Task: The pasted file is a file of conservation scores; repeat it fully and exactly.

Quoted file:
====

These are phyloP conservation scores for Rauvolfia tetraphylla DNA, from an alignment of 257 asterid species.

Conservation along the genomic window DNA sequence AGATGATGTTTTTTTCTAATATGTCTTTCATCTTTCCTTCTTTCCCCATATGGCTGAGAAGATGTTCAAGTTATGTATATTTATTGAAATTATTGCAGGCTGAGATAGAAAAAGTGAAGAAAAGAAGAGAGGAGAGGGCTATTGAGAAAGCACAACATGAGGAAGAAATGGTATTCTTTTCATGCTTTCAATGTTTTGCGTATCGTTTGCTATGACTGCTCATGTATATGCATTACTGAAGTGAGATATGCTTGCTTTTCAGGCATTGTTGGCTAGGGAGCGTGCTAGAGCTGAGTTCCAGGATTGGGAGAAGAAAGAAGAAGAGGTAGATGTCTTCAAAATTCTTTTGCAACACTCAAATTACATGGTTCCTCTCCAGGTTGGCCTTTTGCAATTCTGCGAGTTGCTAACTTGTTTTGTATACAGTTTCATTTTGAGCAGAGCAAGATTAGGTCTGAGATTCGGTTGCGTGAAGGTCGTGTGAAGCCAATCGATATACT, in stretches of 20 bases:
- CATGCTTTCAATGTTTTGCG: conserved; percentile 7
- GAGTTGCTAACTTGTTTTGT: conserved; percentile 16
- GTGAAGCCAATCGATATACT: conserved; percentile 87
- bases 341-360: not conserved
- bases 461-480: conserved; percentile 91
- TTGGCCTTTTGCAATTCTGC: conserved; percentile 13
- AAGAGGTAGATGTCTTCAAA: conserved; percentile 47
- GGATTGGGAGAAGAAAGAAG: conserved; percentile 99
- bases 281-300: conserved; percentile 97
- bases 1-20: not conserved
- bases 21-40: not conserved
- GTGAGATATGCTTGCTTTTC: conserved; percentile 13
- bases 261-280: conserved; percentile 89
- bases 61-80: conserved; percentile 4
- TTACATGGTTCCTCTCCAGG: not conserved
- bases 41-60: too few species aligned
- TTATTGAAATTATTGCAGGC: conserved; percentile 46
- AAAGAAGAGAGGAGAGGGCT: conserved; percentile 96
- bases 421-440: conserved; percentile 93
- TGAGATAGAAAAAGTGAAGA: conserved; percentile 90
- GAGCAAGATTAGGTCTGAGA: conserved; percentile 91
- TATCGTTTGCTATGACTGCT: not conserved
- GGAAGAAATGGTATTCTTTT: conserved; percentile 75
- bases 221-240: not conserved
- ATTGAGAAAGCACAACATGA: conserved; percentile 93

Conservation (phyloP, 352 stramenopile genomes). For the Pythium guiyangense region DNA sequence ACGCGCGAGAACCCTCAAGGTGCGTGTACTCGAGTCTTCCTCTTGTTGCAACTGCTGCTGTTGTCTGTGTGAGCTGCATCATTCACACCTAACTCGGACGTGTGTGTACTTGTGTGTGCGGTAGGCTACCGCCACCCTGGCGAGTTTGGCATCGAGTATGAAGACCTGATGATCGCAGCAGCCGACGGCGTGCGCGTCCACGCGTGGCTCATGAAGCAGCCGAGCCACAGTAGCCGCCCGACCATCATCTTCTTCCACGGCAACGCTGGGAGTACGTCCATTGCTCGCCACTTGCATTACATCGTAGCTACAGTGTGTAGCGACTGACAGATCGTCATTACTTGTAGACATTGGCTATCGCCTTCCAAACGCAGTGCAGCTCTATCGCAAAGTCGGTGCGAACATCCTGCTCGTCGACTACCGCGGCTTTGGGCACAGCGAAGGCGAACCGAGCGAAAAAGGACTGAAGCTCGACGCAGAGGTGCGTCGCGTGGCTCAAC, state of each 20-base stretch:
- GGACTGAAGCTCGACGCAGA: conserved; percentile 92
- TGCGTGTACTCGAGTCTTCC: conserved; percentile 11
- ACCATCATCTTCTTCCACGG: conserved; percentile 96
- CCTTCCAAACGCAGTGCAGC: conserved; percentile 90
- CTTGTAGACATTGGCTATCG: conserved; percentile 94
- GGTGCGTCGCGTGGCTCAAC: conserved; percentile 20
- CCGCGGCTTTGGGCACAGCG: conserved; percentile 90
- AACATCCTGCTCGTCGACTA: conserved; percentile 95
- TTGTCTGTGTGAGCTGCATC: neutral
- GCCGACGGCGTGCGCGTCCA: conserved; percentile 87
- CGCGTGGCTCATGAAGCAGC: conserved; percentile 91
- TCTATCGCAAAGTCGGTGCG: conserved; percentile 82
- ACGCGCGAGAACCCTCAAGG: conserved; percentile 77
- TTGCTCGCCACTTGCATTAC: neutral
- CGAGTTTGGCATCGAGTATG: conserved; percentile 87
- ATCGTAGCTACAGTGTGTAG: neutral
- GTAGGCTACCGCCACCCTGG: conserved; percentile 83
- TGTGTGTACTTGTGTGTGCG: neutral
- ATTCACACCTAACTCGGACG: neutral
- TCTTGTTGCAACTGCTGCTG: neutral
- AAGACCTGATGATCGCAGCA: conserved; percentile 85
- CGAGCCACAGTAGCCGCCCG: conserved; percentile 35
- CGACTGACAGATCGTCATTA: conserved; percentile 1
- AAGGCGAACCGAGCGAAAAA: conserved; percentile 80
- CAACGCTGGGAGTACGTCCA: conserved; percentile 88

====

These are phyloP conservation scores for Rauvolfia tetraphylla DNA, from an alignment of 257 asterid species.

Conservation along the genomic window DNA sequence AGATGATGTTTTTTTCTAATATGTCTTTCATCTTTCCTTCTTTCCCCATATGGCTGAGAAGATGTTCAAGTTATGTATATTTATTGAAATTATTGCAGGCTGAGATAGAAAAAGTGAAGAAAAGAAGAGAGGAGAGGGCTATTGAGAAAGCACAACATGAGGAAGAAATGGTATTCTTTTCATGCTTTCAATGTTTTGCGTATCGTTTGCTATGACTGCTCATGTATATGCATTACTGAAGTGAGATATGCTTGCTTTTCAGGCATTGTTGGCTAGGGAGCGTGCTAGAGCTGAGTTCCAGGATTGGGAGAAGAAAGAAGAAGAGGTAGATGTCTTCAAAATTCTTTTGCAACACTCAAATTACATGGTTCCTCTCCAGGTTGGCCTTTTGCAATTCTGCGAGTTGCTAACTTGTTTTGTATACAGTTTCATTTTGAGCAGAGCAAGATTAGGTCTGAGATTCGGTTGCGTGAAGGTCGTGTGAAGCCAATCGATATACT, in stretches of 20 bases:
- CATGCTTTCAATGTTTTGCG: conserved; percentile 7
- GAGTTGCTAACTTGTTTTGT: conserved; percentile 16
- GTGAAGCCAATCGATATACT: conserved; percentile 87
- bases 341-360: not conserved
- bases 461-480: conserved; percentile 91
- TTGGCCTTTTGCAATTCTGC: conserved; percentile 13
- AAGAGGTAGATGTCTTCAAA: conserved; percentile 47
- GGATTGGGAGAAGAAAGAAG: conserved; percentile 99
- bases 281-300: conserved; percentile 97
- bases 1-20: not conserved
- bases 21-40: not conserved
- GTGAGATATGCTTGCTTTTC: conserved; percentile 13
- bases 261-280: conserved; percentile 89
- bases 61-80: conserved; percentile 4
- TTACATGGTTCCTCTCCAGG: not conserved
- bases 41-60: too few species aligned
- TTATTGAAATTATTGCAGGC: conserved; percentile 46
- AAAGAAGAGAGGAGAGGGCT: conserved; percentile 96
- bases 421-440: conserved; percentile 93
- TGAGATAGAAAAAGTGAAGA: conserved; percentile 90
- GAGCAAGATTAGGTCTGAGA: conserved; percentile 91
- TATCGTTTGCTATGACTGCT: not conserved
- GGAAGAAATGGTATTCTTTT: conserved; percentile 75
- bases 221-240: not conserved
- ATTGAGAAAGCACAACATGA: conserved; percentile 93

Conservation (phyloP, 352 stramenopile genomes). For the Pythium guiyangense region DNA sequence ACGCGCGAGAACCCTCAAGGTGCGTGTACTCGAGTCTTCCTCTTGTTGCAACTGCTGCTGTTGTCTGTGTGAGCTGCATCATTCACACCTAACTCGGACGTGTGTGTACTTGTGTGTGCGGTAGGCTACCGCCACCCTGGCGAGTTTGGCATCGAGTATGAAGACCTGATGATCGCAGCAGCCGACGGCGTGCGCGTCCACGCGTGGCTCATGAAGCAGCCGAGCCACAGTAGCCGCCCGACCATCATCTTCTTCCACGGCAACGCTGGGAGTACGTCCATTGCTCGCCACTTGCATTACATCGTAGCTACAGTGTGTAGCGACTGACAGATCGTCATTACTTGTAGACATTGGCTATCGCCTTCCAAACGCAGTGCAGCTCTATCGCAAAGTCGGTGCGAACATCCTGCTCGTCGACTACCGCGGCTTTGGGCACAGCGAAGGCGAACCGAGCGAAAAAGGACTGAAGCTCGACGCAGAGGTGCGTCGCGTGGCTCAAC, state of each 20-base stretch:
- GGACTGAAGCTCGACGCAGA: conserved; percentile 92
- TGCGTGTACTCGAGTCTTCC: conserved; percentile 11
- ACCATCATCTTCTTCCACGG: conserved; percentile 96
- CCTTCCAAACGCAGTGCAGC: conserved; percentile 90
- CTTGTAGACATTGGCTATCG: conserved; percentile 94
- GGTGCGTCGCGTGGCTCAAC: conserved; percentile 20
- CCGCGGCTTTGGGCACAGCG: conserved; percentile 90
- AACATCCTGCTCGTCGACTA: conserved; percentile 95
- TTGTCTGTGTGAGCTGCATC: neutral
- GCCGACGGCGTGCGCGTCCA: conserved; percentile 87
- CGCGTGGCTCATGAAGCAGC: conserved; percentile 91
- TCTATCGCAAAGTCGGTGCG: conserved; percentile 82
- ACGCGCGAGAACCCTCAAGG: conserved; percentile 77
- TTGCTCGCCACTTGCATTAC: neutral
- CGAGTTTGGCATCGAGTATG: conserved; percentile 87
- ATCGTAGCTACAGTGTGTAG: neutral
- GTAGGCTACCGCCACCCTGG: conserved; percentile 83
- TGTGTGTACTTGTGTGTGCG: neutral
- ATTCACACCTAACTCGGACG: neutral
- TCTTGTTGCAACTGCTGCTG: neutral
- AAGACCTGATGATCGCAGCA: conserved; percentile 85
- CGAGCCACAGTAGCCGCCCG: conserved; percentile 35
- CGACTGACAGATCGTCATTA: conserved; percentile 1
- AAGGCGAACCGAGCGAAAAA: conserved; percentile 80
- CAACGCTGGGAGTACGTCCA: conserved; percentile 88